Here’s a thought…
how far are we away from kids at Harvard coming up with a fully automated business for a class project?
I said it in that context for a couple:
- I suspect fully automated businesses already exist in the fringe but I’m talking about something more widely applicable
- By the time the kids at Harvard are doing it, it’ll be big news and government regulators will have to start shifting around this potential
Imagine a company called Widgets.com. Widgets.com is a market place for widgets where manufacturers of widgets can list their products. Buyers of Widgets can come to the site, pick the widget they want and place an order for delivery. When a customer places an order, the order is relayed through to the manufacturer and the manufacturer will ship the widget directly through to the buyer.
Widgets.com outsources it’s live chat and call center. And their web design. And their IT. And their Legal. And their Accounting. And their digital marketing.
Widgets.com would also have extensive data analytics that would help track key information for making strategic decisions. These data points would include customer feedback and reviews, website activity, error tracking, legal reporting, financial reporting, and social media stats. And anything else you wanted to include.
The Widgets.com algorithm would be capable of making executive decisions, but would aim to outsource nuanced details. For example, if pink widgets were trending on social media, a note would go out to the digital marketing team and manufacturers of pink widgets, while a request would go to the web designer to feature pink widgets. If the situation was more nuanced, say with a zero star review, the algorithm would track that info, forward it to a capable customer service rep and have them work to resolve the issue.
It’s actually a fun exercise because you can do this with just about any decision being made within a company. I’m pretty sure these are the steps to building this decision engine:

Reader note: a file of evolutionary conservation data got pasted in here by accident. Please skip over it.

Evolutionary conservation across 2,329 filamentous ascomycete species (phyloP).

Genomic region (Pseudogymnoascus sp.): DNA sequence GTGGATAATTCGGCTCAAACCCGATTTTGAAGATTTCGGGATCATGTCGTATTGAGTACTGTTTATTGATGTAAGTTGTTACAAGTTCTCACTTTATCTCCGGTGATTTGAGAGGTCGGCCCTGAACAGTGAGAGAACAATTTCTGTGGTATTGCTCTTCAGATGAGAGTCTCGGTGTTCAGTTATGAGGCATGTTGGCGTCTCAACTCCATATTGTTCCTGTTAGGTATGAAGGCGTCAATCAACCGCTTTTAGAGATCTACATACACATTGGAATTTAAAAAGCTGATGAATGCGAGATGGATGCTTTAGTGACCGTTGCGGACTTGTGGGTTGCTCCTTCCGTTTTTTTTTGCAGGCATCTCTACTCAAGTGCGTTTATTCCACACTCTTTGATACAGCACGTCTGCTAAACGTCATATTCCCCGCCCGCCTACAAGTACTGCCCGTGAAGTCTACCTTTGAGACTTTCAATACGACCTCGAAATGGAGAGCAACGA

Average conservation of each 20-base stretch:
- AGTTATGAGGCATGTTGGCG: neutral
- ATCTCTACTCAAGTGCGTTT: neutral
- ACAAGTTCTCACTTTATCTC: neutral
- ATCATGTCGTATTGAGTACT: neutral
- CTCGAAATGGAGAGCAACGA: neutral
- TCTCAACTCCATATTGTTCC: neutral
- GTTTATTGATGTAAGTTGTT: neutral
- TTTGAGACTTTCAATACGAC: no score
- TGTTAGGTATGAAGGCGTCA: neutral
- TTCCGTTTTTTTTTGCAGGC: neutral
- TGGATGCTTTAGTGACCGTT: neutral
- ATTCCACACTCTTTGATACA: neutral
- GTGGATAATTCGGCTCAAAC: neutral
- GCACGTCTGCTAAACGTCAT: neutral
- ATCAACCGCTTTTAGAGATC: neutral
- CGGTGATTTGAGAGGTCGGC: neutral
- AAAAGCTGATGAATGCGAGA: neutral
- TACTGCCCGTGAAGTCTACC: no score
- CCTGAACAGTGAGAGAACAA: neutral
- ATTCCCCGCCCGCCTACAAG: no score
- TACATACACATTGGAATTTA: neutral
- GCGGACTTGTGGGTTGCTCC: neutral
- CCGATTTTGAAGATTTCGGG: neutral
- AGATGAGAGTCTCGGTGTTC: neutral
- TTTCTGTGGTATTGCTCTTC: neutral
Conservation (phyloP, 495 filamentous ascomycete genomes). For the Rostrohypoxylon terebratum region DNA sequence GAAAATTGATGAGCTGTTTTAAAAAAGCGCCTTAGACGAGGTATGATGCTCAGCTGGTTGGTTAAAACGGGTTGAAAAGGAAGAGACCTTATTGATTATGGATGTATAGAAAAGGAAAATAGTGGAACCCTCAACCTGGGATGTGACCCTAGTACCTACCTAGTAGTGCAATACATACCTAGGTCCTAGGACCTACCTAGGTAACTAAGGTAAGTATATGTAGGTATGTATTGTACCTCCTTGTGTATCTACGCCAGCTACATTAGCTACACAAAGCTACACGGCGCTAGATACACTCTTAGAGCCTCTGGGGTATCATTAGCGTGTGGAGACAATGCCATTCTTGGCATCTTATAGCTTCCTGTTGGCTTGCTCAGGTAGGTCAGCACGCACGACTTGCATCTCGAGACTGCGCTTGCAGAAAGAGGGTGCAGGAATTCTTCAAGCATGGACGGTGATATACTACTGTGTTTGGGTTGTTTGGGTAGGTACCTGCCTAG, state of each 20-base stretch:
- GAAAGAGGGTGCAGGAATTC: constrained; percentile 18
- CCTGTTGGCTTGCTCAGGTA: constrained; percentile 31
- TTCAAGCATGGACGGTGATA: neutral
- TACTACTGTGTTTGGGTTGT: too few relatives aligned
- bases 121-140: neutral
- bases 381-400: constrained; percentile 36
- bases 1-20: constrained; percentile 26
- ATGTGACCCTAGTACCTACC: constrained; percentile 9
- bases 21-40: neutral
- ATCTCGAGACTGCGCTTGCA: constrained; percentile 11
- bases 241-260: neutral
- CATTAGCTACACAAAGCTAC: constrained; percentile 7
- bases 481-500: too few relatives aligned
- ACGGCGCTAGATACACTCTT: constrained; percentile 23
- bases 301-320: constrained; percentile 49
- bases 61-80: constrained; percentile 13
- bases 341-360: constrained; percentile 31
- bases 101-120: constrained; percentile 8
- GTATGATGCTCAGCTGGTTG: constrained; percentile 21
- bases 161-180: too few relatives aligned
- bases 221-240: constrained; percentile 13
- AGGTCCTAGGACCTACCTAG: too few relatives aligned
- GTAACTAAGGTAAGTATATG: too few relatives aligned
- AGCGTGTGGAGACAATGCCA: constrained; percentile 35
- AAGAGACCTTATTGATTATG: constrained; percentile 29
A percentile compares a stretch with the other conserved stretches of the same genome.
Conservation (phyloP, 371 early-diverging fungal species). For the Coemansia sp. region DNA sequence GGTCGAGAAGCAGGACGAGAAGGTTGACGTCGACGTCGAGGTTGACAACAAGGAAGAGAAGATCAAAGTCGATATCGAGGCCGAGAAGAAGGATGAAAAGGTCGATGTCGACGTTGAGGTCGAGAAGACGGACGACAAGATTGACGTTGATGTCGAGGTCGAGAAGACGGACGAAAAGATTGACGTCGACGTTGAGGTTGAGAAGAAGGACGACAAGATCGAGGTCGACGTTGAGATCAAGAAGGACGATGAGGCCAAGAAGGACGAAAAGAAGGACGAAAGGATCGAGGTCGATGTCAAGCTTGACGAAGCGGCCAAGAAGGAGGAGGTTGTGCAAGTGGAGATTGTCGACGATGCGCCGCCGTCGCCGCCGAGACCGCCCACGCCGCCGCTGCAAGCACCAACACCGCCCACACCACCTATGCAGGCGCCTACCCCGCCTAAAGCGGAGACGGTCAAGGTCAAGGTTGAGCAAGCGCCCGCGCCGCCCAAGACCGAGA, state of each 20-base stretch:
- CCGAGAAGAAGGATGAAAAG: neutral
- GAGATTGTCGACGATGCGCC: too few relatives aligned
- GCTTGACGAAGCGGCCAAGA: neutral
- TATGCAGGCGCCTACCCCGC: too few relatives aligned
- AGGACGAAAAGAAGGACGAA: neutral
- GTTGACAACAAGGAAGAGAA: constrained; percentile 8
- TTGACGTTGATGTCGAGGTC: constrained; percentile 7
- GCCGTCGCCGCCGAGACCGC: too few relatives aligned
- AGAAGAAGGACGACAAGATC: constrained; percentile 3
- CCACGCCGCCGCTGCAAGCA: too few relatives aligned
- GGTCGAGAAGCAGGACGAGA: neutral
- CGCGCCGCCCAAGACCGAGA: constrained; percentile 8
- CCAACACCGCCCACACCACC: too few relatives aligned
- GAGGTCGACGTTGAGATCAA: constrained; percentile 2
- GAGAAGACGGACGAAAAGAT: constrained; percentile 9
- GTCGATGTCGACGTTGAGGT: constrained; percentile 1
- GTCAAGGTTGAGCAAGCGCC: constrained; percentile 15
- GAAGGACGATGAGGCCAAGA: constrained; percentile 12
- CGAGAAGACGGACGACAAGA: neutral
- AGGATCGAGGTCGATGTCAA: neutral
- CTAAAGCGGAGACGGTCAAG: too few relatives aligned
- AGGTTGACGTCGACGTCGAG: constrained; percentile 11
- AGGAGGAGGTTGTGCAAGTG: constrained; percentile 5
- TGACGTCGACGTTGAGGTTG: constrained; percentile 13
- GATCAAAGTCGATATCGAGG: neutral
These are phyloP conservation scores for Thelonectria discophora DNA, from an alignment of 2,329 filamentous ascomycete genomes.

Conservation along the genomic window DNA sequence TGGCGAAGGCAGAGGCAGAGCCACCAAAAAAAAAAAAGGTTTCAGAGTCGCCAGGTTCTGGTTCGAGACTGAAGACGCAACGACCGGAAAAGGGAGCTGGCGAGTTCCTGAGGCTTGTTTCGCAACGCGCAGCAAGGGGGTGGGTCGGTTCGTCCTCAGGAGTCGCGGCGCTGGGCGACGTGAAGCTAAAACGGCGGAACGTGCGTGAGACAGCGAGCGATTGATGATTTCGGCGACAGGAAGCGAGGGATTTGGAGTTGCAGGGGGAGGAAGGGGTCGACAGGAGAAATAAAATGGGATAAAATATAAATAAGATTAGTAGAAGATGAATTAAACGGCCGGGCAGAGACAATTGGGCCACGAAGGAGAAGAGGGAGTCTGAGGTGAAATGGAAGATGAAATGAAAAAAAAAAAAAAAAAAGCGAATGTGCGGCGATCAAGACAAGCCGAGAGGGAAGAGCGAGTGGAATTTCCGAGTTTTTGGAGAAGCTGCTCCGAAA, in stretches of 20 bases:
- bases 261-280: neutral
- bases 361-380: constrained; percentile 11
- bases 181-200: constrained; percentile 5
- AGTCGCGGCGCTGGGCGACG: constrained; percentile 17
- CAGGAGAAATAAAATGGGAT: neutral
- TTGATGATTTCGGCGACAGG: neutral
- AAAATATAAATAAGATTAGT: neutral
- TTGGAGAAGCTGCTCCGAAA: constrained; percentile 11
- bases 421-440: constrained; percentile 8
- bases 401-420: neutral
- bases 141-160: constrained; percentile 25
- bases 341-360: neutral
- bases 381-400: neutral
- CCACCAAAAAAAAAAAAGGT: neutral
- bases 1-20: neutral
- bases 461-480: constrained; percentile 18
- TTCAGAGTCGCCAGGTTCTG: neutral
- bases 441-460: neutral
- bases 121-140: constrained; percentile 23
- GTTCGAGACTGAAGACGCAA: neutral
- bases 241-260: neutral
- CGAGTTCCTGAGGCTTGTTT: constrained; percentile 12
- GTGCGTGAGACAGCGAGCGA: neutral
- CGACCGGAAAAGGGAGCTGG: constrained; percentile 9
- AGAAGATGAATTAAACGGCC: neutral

- Identify the cues to look for when identifying a problem
- Use additional cues to verify the problem
- Review past solutions to the problem or similar problems
- If a past solution has worked, use it again
- If a past solution works again, make a note
- If a past solution doesn’t work, go back to step 2
- If a past solution didn’t work, look to variations of solutions to similar problems.
I know that’s a bit of an oversimplification but what I’m getting at is that with enough time and insight, a top CEO could effectively upload his decision engine into a neural net. Perhaps a decision engine wouldn’t make the best CEO for a complex company that operates in a rapidly changing environment with an actively engaged customer base… but maybe at that point, a human CEO isn’t cutting it either.
That’s where I see this going, especially because it’s already happening. Big data analytics is an early stage version of human/digital hybrid CEO. Right now, we’re mostly using data analytics to provide the human CEO with more information. If the human CEO sees that everything X happens, Y needs to happen, he can automate it. Once it’s automated, that’s the responsibility of the digital CEO. As more information starts to get tracked, more patterns will emerge, and more automation will occur. As that process progresses further and further, the human side is needed less and less.
I’m not sure how this will play out, but I do know that today’s pundits are suggesting that the CEO’s role will be among the last to be taken out by automation. That before the CEO role goes digital, manufacturing will be replaced by 3D printing, warehouse workers will be replaced by robots, delivery drivers will be replaced by automated trucks and drones, and even computer programmers will be replaced by computers who programmers have taught to program. Considering that the new Atlas looks like its about to try out for Cirque, who knows.